Friday, July 22, 2011

A Tale Of Two Heroes: Captain America and Green Lantern

I grew up reading comic books. At one time or another, I collected Captain America, Batman, Green Lantern, and The Punisher. Somewhere along the way, though, I put away most of my comic books when I became obsessed with movies and literature. Once I discovered Orson Welles and Flannery O'Connor, well comic books started to seem a little boring.

While I still feel that way, I've never lost my affection for the crime fighters in tights. I don't rush out to see most comic book movies (I haven't seen IRON MAN 2 yet, nor THOR), but I'm not opposed to seeing them. A movie based on a comic book is, to my mind anyway, as legitimate as a movie based on a science fiction or western novel.

Let's consider that last point. Those thin, colorful little "books" (actually they were usually only eight or nine pieces of paper folded double with a couple of staples holding them together) have replaced the pulp novels that preceded them as the popular driving force of low culture. The Western, god love it, is all but dead--unless it involves aliens, apparently (though, COWBOYS & ALIENS is itself based on a comic book). Somewhere along the way, the comic book movie crawled its way to the top of the money pile. While the superhero flick goes back to the forties (the first Captain America movie came out in 1944), it had to wait until the seventies rolled around before STAR WARS, special effects, and the charm of Christopher Reeve could make it a respectable bet at the box office.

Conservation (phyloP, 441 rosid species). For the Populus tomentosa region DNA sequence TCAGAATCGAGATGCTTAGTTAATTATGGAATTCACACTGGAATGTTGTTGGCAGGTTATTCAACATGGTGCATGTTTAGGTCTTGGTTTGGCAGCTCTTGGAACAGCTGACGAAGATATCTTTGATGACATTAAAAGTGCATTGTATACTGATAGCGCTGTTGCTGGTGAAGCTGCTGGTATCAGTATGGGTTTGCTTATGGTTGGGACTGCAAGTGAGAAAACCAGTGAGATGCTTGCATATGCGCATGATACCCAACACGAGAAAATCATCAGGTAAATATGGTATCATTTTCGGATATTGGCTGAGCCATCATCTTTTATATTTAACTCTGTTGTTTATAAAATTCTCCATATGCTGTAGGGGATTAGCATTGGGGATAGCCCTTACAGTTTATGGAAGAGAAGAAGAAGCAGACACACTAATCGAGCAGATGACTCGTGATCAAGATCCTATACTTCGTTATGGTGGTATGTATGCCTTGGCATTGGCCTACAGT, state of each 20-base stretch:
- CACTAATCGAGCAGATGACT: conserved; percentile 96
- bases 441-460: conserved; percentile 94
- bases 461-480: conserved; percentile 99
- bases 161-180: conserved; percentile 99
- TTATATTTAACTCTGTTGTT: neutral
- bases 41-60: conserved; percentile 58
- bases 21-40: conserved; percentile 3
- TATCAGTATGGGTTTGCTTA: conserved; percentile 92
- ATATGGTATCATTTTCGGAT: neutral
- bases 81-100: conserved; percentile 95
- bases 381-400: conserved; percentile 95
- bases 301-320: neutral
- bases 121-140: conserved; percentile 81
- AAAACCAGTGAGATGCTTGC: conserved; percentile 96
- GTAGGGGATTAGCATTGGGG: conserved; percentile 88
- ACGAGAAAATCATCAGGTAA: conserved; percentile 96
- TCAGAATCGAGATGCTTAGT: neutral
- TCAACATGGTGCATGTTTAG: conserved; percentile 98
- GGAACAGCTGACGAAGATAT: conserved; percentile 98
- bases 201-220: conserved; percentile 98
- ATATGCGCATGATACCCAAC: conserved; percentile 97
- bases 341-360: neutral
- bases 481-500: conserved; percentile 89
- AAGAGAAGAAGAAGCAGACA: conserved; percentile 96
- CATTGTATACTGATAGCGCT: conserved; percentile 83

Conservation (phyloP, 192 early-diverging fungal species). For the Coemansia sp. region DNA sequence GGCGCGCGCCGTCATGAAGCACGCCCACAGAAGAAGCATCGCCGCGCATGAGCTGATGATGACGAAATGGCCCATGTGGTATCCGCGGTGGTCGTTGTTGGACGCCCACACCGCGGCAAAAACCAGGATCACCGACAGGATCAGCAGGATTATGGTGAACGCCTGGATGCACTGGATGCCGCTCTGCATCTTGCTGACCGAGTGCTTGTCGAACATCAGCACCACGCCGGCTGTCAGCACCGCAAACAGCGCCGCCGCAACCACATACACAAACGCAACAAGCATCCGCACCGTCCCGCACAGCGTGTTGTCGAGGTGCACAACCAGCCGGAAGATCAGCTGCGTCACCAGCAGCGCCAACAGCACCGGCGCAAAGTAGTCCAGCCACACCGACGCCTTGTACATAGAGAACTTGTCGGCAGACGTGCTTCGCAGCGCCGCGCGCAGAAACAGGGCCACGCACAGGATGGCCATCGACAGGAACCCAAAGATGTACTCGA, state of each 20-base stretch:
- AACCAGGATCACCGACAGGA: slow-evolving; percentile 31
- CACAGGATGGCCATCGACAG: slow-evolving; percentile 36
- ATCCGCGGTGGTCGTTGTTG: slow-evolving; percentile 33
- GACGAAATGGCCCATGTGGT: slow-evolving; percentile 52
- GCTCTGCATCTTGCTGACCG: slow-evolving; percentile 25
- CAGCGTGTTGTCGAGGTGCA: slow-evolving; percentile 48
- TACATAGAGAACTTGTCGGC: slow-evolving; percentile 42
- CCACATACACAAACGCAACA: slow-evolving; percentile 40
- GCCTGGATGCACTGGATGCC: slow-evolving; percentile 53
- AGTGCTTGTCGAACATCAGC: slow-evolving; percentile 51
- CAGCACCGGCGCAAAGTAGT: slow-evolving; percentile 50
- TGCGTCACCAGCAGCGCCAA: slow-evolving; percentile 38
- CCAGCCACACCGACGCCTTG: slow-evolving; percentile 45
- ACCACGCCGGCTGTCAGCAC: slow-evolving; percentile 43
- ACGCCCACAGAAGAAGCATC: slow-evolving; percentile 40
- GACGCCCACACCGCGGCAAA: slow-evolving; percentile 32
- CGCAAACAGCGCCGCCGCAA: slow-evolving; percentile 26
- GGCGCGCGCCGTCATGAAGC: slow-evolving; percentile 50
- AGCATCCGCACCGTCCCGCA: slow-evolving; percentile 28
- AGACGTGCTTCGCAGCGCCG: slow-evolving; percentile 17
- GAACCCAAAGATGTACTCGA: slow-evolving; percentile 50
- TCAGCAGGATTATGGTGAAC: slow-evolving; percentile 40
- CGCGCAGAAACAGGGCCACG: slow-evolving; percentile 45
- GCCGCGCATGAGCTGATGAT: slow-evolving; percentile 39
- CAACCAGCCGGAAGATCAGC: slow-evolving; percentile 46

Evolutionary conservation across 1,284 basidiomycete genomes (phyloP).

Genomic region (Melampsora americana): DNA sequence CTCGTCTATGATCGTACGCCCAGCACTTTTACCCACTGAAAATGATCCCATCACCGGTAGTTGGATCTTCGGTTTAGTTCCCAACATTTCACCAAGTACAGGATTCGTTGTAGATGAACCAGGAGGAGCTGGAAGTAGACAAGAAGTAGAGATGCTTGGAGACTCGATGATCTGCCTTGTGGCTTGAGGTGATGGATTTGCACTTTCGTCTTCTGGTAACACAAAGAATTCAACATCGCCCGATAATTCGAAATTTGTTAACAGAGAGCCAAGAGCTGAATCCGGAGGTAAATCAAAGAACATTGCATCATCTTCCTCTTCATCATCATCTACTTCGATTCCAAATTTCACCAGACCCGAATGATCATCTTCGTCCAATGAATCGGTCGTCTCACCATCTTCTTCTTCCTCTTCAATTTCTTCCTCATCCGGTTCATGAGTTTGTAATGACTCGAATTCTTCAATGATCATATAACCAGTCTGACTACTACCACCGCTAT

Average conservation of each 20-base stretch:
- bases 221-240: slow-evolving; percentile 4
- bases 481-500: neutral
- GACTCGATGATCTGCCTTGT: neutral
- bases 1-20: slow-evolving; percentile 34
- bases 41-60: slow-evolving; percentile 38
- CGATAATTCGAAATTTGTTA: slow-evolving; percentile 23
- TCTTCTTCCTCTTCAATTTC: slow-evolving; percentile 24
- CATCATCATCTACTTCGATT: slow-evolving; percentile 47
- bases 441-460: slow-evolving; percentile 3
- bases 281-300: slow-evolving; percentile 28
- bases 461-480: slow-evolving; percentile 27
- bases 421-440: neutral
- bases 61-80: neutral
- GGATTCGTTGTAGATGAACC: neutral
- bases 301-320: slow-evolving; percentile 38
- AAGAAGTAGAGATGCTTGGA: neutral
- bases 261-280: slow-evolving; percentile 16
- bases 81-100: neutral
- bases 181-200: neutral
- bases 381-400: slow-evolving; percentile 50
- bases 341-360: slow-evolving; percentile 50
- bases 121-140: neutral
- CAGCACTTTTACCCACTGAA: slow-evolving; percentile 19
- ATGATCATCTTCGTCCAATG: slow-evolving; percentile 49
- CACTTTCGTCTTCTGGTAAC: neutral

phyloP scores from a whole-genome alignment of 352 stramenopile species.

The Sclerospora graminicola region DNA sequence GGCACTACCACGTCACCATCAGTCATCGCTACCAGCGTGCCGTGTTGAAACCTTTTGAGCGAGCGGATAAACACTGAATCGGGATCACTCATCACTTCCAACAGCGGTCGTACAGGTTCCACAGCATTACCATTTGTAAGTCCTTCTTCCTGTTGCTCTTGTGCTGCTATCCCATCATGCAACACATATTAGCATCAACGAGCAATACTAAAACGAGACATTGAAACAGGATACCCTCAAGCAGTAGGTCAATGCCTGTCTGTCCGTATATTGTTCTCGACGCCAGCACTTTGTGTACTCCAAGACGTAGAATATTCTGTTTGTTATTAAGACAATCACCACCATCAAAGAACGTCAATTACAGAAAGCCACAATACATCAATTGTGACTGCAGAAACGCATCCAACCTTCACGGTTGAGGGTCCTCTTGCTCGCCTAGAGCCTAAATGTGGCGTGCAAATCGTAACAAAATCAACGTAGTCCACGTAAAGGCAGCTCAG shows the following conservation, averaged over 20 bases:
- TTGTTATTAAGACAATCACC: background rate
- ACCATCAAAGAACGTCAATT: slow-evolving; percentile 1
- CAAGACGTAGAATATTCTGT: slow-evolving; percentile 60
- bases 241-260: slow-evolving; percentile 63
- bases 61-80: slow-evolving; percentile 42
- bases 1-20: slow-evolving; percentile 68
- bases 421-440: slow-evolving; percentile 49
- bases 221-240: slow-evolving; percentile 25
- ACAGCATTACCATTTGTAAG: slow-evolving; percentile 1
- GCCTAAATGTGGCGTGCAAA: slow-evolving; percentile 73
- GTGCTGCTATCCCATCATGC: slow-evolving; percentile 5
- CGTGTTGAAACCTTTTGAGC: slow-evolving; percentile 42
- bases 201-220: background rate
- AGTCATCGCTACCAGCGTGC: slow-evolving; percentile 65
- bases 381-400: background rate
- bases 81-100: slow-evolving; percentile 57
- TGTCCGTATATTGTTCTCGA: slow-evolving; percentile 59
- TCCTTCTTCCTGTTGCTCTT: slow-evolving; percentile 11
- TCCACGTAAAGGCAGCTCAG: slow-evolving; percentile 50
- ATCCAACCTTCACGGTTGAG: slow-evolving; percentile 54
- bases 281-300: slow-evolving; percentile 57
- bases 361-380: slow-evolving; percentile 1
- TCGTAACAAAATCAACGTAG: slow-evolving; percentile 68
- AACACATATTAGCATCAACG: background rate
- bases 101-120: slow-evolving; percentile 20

Now look where we are: every week brings another damn costumed do-gooder flick. The latest, CAPTAIN AMERICA: THE FIRST AVENGER, is one of the best. It's an old-fashioned entertainment that clearly wants to be RAIDERS OF THE LOST ARK, which is a stellar aspiration for a summertime adventure movie to possess. (The movie, set in WWII, even has a couple of winking references to "Hitler digging for trinkets out in the deserts." One gets the idea that if Captain America got on a plane and flew out to the Middle East, he'd find Dr. Jones there punching out Nazis.) Chris Evans stars as Steve Rogers, a 98-pound asthmatic, who is chosen to take a Super
Solider Serum. After he takes it he turns into...well, a superhero.

The movie is tremendous fun, enlivened with good humor and exciting action sequences. It has an excellent supporting cast, with Hugo Weaving as the super-Nazi villain, Hayley Atwell as the beautiful and plucky love interest, and Tommy Lee Jones as the crusty old-timer (in the old days this role would have been played by Millard Mitchell). Best of all, Chris Evans gives a star-making performance as Steve Rogers, a good man given the chance to become a great man.

Like most good superhero movies (SUPERMAN, Nolan's Batman movies), CAPTAIN AMERICA understands the character at its center. Now, that implies that there is a character to understand. (For instance, IRON MAN was a good movie because it understood the appeal of star Robert Downy Jr. The Tony Stark of the comic books was pretty thin soup). To really set itself apart, a comic movie needs an intriguing central character and a story to support him (this is a pretty male-centric world, at least so far). The makers of CAPTAIN AMERICA understand that Steve Rogers is a man defined by a bigness of spirit and a basic goodness. He represents what is, to